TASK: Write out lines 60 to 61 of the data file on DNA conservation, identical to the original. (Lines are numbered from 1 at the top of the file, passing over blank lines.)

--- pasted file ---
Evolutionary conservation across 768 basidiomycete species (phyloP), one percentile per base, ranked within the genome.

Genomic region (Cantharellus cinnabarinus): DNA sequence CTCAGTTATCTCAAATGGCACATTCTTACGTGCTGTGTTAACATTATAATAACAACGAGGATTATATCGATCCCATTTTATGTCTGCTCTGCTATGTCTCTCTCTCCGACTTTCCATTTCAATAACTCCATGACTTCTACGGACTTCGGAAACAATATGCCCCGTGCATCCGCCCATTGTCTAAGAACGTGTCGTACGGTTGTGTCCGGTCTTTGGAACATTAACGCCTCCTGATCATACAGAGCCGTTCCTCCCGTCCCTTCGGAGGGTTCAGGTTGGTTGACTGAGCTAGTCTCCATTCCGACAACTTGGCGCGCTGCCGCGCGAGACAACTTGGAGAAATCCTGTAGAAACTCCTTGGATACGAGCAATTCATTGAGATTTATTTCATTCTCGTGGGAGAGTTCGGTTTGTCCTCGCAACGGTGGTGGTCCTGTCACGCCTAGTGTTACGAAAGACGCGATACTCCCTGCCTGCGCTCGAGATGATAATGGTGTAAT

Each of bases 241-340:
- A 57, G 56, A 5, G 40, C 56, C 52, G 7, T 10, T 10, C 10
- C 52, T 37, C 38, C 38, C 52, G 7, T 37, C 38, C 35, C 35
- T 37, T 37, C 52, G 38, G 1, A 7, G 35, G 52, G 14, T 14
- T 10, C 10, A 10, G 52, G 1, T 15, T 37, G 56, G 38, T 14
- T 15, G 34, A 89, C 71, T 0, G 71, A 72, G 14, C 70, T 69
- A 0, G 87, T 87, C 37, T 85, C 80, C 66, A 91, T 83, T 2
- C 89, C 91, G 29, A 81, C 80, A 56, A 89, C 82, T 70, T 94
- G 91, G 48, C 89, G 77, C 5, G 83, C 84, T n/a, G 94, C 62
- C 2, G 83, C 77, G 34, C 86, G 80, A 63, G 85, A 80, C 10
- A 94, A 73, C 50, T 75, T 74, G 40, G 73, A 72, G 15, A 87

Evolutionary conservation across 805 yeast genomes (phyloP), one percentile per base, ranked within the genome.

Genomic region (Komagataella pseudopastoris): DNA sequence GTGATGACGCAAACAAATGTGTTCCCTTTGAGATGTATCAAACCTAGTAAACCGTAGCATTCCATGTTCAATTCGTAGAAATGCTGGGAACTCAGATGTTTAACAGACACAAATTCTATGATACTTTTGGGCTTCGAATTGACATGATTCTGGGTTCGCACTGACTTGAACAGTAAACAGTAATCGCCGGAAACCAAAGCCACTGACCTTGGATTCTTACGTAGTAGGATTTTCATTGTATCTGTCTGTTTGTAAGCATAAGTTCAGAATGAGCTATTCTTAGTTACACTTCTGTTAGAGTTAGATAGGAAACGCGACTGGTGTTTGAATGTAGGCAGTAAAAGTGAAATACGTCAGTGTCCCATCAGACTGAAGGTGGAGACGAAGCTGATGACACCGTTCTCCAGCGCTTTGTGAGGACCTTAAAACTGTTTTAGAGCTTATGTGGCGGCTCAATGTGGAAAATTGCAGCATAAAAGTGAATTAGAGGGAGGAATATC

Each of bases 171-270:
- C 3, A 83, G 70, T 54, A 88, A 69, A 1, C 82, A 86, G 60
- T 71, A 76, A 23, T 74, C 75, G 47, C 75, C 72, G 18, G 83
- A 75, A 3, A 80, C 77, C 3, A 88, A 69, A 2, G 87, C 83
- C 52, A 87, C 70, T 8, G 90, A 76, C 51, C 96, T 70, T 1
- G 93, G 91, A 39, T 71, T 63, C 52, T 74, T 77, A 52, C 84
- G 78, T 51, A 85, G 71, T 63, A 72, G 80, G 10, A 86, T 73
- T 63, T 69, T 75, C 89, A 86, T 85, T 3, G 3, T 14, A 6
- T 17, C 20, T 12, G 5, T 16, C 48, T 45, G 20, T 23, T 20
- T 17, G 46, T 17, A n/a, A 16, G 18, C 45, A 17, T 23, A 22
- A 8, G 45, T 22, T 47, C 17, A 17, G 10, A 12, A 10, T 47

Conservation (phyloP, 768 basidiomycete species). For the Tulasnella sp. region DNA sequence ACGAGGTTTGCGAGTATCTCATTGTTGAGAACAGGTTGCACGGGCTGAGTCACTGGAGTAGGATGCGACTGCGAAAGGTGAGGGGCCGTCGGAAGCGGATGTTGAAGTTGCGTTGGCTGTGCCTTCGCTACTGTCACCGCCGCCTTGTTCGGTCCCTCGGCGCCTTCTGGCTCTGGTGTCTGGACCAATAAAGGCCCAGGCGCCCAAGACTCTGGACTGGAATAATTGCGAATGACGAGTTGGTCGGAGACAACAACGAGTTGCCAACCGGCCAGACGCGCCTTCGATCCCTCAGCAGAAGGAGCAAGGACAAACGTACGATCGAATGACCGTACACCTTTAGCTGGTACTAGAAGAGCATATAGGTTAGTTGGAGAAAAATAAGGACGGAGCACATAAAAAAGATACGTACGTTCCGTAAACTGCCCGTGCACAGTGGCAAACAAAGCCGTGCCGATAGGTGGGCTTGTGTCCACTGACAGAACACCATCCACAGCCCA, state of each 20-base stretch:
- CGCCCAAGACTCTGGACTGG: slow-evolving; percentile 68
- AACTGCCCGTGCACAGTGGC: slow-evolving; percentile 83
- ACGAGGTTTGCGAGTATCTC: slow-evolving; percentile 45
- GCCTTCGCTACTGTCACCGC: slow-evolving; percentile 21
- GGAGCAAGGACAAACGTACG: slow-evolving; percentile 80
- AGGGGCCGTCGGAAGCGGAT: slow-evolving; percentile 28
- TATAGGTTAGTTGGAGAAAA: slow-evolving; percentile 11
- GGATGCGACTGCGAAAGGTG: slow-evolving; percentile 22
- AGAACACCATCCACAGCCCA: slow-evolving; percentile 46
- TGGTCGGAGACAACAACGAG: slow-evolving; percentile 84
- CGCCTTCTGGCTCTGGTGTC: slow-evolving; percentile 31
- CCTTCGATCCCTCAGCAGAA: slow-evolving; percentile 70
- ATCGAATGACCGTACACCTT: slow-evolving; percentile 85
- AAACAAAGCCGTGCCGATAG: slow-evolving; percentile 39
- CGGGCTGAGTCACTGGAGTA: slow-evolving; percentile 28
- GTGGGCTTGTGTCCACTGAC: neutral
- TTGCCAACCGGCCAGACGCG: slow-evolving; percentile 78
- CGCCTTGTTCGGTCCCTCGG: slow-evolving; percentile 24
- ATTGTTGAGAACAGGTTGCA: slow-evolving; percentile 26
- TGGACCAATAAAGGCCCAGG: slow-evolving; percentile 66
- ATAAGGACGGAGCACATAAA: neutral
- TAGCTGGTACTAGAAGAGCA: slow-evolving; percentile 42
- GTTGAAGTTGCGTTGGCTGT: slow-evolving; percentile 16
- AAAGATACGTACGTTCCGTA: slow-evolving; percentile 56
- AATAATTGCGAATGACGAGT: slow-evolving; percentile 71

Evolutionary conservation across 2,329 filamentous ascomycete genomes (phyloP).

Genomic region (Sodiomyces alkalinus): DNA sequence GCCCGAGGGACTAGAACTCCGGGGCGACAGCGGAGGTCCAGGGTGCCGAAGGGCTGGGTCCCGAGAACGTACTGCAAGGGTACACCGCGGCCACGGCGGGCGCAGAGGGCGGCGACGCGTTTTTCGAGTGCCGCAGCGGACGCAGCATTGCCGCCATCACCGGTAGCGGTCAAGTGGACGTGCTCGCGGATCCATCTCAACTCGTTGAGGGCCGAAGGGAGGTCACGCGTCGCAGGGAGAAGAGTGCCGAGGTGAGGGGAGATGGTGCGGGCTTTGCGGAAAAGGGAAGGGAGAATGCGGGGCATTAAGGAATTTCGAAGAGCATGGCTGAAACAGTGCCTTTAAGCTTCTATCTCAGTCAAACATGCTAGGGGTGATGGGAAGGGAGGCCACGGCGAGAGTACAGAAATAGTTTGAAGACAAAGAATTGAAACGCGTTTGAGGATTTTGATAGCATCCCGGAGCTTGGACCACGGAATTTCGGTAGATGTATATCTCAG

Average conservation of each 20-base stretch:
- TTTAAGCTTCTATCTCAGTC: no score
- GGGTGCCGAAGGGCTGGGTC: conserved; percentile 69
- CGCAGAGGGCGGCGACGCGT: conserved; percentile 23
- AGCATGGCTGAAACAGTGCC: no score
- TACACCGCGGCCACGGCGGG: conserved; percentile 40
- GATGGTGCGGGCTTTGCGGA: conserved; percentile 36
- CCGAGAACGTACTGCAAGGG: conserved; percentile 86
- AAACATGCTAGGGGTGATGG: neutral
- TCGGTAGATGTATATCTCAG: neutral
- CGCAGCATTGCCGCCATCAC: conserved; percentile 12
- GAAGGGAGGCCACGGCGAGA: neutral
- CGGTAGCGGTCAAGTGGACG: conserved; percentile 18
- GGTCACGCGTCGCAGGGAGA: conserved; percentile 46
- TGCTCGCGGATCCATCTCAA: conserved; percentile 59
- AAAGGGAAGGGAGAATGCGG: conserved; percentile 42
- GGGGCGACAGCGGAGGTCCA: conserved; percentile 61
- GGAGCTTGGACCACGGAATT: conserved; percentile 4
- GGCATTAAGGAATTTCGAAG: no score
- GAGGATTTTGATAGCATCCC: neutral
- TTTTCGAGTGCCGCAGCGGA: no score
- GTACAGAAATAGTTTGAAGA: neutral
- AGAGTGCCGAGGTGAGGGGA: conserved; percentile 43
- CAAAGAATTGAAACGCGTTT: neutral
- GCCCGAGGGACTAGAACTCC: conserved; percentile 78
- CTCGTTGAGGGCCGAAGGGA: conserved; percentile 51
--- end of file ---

- TACACCGCGGCCACGGCGGG: conserved; percentile 40
- GATGGTGCGGGCTTTGCGGA: conserved; percentile 36